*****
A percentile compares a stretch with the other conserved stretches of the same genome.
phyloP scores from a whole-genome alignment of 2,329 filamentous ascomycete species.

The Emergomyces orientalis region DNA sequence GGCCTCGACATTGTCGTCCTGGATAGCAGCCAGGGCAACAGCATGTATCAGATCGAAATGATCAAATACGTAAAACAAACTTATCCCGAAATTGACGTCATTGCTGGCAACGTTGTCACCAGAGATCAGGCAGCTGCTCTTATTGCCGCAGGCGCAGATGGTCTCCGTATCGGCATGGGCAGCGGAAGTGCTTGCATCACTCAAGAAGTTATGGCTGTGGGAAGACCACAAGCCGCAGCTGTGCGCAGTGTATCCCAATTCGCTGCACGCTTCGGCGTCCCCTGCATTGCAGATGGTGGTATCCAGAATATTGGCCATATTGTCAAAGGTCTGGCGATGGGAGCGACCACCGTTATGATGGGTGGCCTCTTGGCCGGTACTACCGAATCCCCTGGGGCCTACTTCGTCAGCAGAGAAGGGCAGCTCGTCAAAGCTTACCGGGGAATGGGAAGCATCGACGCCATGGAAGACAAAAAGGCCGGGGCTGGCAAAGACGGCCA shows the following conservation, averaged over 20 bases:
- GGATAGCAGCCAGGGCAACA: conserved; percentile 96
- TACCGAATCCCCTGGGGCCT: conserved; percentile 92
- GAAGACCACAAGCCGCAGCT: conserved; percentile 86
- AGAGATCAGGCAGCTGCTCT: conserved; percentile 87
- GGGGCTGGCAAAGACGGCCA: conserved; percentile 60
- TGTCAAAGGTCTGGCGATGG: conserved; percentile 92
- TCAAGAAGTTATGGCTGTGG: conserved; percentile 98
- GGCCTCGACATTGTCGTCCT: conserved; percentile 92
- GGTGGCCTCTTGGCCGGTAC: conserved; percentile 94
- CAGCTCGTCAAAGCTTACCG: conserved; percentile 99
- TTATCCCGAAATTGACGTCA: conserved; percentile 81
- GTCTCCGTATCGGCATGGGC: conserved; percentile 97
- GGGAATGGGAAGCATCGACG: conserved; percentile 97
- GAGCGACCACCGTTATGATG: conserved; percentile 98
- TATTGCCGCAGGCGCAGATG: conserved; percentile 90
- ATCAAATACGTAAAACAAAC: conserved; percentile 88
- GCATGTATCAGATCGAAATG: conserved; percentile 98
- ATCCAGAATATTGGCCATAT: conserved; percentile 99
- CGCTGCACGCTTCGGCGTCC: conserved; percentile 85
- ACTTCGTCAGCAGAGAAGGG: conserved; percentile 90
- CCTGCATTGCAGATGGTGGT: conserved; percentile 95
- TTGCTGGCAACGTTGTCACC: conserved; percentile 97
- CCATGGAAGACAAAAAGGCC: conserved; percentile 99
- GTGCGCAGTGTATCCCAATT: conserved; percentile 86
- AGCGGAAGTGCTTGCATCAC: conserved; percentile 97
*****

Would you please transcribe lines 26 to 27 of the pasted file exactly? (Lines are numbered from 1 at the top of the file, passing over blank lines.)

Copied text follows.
- CCATGGAAGACAAAAAGGCC: conserved; percentile 99
- GTGCGCAGTGTATCCCAATT: conserved; percentile 86